By: Alison Golla, Clinical Project Manager
In order to gain market adoption, maximize reimbursement, land beneficial payer contracts, and remain competitive, medical device manufacturers must be able to demonstrate a “trifecta” of clinical evidence: 1) Clinical efficacy, 2) Patient-centered benefits/improved QOL, and 3) Cost-effectiveness. Read on for insight on the value of assessing cost-effectiveness through health economics and outcomes research (HEOR).
Clinicians, hospitals, patients, and payers each have their own interests in assessing treatment options – HEOR serves to quantify the economic (cost impacts) and clinical outcomes (effects/consequences) of healthcare interventions, helping manufacturers discern and relay the value of their product to each of these stakeholders. Increasingly, healthcare decision-makers and payers are requiring this kind of evidence to fully understand product value and its potential significance in real-world clinical practice.
Clinical outcomes may result from the disease itself or as a result of a treatment intervention. Economic outcomes refer to the direct and indirect costs for the clinical outcomes. In other words, what outcome(s) were achieved at what cost?
How HEOR Evidence Fits
HEOR allows researchers to assess the therapeutic response to device treatment within the context of an economic analysis to determine quantitatively how its exposure impacts healthcare resource utilization (HRU) and direct medical costs within a representative population of patients with the disease/condition of interest.
Although HEOR studies can be prospective or retrospective in nature, precise trial design is imperative, as results may vary widely as a function of trial approach and the analytical methods selected. Data obtained from well-designed studies can demonstrate the impact of a specific therapy on HRU (i.e., rate of hospitalizations, outpatient visits) as well as rate of clinical complications (i.e., infection, microvascular conditions) that reflect patient health status as compared to pre-device exposure (when each subject is their own control) or as compared to a patient cohort using an alternative treatment.
Develop HEOR Evidence Early
Anticipating the need for such data, HEOR is progressively being incorporated earlier into the regulatory (safety and effectiveness) study phases. These data can help further align the company’s regulatory and clinical evidence strategies with the reimbursement strategy for product value, coverage, and market access.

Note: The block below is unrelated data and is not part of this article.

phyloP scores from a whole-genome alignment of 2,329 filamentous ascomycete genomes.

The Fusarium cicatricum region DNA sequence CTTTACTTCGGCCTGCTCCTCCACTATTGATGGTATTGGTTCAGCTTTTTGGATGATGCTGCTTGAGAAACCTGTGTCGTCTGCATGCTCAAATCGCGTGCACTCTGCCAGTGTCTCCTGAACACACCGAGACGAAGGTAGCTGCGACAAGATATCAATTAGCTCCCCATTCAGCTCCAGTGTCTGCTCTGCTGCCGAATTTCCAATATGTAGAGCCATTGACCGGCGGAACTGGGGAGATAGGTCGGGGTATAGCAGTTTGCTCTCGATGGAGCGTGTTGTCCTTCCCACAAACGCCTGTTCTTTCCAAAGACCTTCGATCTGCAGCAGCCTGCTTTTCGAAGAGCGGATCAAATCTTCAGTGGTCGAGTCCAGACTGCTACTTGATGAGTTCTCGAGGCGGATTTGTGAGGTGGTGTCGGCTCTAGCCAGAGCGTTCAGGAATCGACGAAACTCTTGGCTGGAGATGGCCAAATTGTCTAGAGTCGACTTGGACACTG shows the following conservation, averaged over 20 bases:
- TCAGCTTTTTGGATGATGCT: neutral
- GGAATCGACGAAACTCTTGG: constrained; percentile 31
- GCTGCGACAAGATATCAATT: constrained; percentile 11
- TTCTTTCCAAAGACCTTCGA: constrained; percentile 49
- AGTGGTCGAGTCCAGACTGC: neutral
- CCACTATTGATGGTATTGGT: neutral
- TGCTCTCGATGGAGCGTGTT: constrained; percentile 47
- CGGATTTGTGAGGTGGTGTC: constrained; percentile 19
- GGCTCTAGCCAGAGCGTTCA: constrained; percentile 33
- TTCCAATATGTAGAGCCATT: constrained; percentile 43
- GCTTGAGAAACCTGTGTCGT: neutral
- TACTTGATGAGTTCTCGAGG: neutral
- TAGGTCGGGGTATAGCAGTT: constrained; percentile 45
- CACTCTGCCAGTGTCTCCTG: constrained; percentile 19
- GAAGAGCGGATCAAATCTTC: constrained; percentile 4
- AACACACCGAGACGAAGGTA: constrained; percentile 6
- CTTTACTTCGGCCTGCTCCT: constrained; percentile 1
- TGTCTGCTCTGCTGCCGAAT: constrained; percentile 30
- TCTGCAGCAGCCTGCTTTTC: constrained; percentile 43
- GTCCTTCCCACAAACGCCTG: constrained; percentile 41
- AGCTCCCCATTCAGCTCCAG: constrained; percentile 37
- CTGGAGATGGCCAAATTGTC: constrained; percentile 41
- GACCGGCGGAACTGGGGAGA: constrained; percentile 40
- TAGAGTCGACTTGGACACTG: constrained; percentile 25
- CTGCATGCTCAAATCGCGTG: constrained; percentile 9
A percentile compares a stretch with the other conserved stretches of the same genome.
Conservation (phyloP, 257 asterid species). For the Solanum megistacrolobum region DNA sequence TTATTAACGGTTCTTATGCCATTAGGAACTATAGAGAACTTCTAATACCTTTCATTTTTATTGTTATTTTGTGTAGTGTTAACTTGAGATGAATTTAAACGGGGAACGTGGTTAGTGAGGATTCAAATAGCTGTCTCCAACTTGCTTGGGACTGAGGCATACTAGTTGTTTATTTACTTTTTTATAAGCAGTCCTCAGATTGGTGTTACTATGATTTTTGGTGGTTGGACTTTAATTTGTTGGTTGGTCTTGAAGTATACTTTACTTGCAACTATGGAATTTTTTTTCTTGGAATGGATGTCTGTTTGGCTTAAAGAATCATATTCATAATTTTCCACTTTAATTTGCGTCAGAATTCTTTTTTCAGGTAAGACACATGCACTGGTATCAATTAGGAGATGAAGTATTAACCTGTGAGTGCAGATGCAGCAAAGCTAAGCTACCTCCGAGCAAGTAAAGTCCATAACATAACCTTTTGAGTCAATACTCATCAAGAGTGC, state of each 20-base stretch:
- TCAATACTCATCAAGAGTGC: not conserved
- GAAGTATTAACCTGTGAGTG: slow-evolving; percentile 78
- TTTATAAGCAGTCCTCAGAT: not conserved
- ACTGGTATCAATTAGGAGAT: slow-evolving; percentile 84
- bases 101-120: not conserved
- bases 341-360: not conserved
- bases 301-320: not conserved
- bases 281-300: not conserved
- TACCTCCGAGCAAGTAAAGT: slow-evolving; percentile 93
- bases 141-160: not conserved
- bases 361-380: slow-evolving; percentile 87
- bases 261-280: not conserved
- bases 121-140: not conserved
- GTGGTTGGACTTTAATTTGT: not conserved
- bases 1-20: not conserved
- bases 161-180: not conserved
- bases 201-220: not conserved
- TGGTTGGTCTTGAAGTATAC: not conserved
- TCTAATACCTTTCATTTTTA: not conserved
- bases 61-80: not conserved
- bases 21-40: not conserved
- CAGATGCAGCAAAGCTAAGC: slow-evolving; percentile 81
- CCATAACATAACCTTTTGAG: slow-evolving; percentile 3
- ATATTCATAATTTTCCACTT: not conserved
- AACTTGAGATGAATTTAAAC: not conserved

Strategic thinkers should consider how to build the collection of HEOR data into early regulatory trials to help reduce the cost and length of post-approval studies by providing cost estimates of treating these patients within a health system earlier in the development process. Factors to consider in the protocol include: type/length of health services needed, diagnostic tests, pharmacological/dosing interventions, etc. These early data help refine the outcomes of focus for future studies and identify unmet needs and knowledge gaps. These data can also be persuasive to payers and other providers who will ultimately make the final decision about new product adoption.
Using HEOR Evidence Effectively
HRU patterns, associated costs, and various clinical outcomes are determined by evaluating data (i.e., claims, records) with pre-specified diagnoses, procedural and/or billing codes (e.g., ICD10, CPT, HCPCS). Post-market research usually involves retrospective analysis of deidentified claims data from large national insurers for a specified timeframe. A favorable impact informs company decision-making and illuminates areas of focus for R&D, product differentiation and sales strategies, and the potential for additional marketing claims. Realization of negative impact compared to standard of care or competing products may be equally informative in highlighting areas for development and improvement. In either case, the company will have a much better idea of evidence development necessary for reimbursement success.
When employing HEOR as part of your clinical strategy, think about the following four considerations:
– What types of clinical events or complications those with the disease are at risk of developing?
– Does the device/therapy of interest have an impact on those complications?
– What are the true costs of treating those complications? Consider the chronicity and recurrence and how they may compound the economic impact and need for repetitive care.
– How may the device impact the costs of complications or advanced sequelae as compared to the standard or care, conservative therapies, or competing products?
Keep in mind that claims datasets only include “coded” services (e.g., CPT, HCPCS, etc.) and do not capture patient burden or indirect resource utilization. However, once the HRU and direct costs are known, you may consider patient-centered aspects including debilitation, pain and absenteeism and other indirect costs (transportation) and intangibles (psychosocial burden/QOL) that may amplify the economic impact.
In summary, HEOR is becoming a vital component of medical device clinical strategy to optimize market adoption and reimbursement by leveraging data to support product differentiation and communicating real-world product value.
If you have questions about how to incorporate HEOR into your strategies, contact RCRI at firstname.lastname@example.org or 952-746-8080 to be put in touch with an RCRI expert.